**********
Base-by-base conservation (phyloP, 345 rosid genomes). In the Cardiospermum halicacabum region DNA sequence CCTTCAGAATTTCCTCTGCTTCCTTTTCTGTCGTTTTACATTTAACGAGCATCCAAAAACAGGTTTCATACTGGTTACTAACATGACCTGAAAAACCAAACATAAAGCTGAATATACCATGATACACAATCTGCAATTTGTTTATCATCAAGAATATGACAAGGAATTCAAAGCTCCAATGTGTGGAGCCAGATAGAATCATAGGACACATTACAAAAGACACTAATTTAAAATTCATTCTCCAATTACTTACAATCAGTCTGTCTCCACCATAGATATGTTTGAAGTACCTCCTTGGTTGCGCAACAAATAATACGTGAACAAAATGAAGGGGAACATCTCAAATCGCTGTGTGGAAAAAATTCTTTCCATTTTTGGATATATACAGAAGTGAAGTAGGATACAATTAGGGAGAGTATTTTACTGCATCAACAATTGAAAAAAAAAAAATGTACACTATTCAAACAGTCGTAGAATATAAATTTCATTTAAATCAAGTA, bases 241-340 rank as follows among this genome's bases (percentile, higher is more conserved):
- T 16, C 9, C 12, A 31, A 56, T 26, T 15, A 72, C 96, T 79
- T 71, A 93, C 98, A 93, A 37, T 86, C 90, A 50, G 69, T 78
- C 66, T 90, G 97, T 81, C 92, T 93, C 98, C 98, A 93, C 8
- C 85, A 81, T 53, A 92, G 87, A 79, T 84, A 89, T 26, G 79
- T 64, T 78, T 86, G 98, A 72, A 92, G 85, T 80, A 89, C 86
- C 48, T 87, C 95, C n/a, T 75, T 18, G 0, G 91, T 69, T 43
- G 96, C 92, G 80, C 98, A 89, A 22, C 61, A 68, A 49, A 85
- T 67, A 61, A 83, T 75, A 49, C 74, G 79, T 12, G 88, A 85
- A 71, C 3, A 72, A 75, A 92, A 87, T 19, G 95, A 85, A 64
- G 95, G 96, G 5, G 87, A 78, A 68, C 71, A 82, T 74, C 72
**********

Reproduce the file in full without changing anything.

Base-by-base conservation (phyloP, 345 rosid genomes). In the Cardiospermum halicacabum region DNA sequence CCTTCAGAATTTCCTCTGCTTCCTTTTCTGTCGTTTTACATTTAACGAGCATCCAAAAACAGGTTTCATACTGGTTACTAACATGACCTGAAAAACCAAACATAAAGCTGAATATACCATGATACACAATCTGCAATTTGTTTATCATCAAGAATATGACAAGGAATTCAAAGCTCCAATGTGTGGAGCCAGATAGAATCATAGGACACATTACAAAAGACACTAATTTAAAATTCATTCTCCAATTACTTACAATCAGTCTGTCTCCACCATAGATATGTTTGAAGTACCTCCTTGGTTGCGCAACAAATAATACGTGAACAAAATGAAGGGGAACATCTCAAATCGCTGTGTGGAAAAAATTCTTTCCATTTTTGGATATATACAGAAGTGAAGTAGGATACAATTAGGGAGAGTATTTTACTGCATCAACAATTGAAAAAAAAAAAATGTACACTATTCAAACAGTCGTAGAATATAAATTTCATTTAAATCAAGTA, bases 241-340 rank as follows among this genome's bases (percentile, higher is more conserved):
- T 16, C 9, C 12, A 31, A 56, T 26, T 15, A 72, C 96, T 79
- T 71, A 93, C 98, A 93, A 37, T 86, C 90, A 50, G 69, T 78
- C 66, T 90, G 97, T 81, C 92, T 93, C 98, C 98, A 93, C 8
- C 85, A 81, T 53, A 92, G 87, A 79, T 84, A 89, T 26, G 79
- T 64, T 78, T 86, G 98, A 72, A 92, G 85, T 80, A 89, C 86
- C 48, T 87, C 95, C n/a, T 75, T 18, G 0, G 91, T 69, T 43
- G 96, C 92, G 80, C 98, A 89, A 22, C 61, A 68, A 49, A 85
- T 67, A 61, A 83, T 75, A 49, C 74, G 79, T 12, G 88, A 85
- A 71, C 3, A 72, A 75, A 92, A 87, T 19, G 95, A 85, A 64
- G 95, G 96, G 5, G 87, A 78, A 68, C 71, A 82, T 74, C 72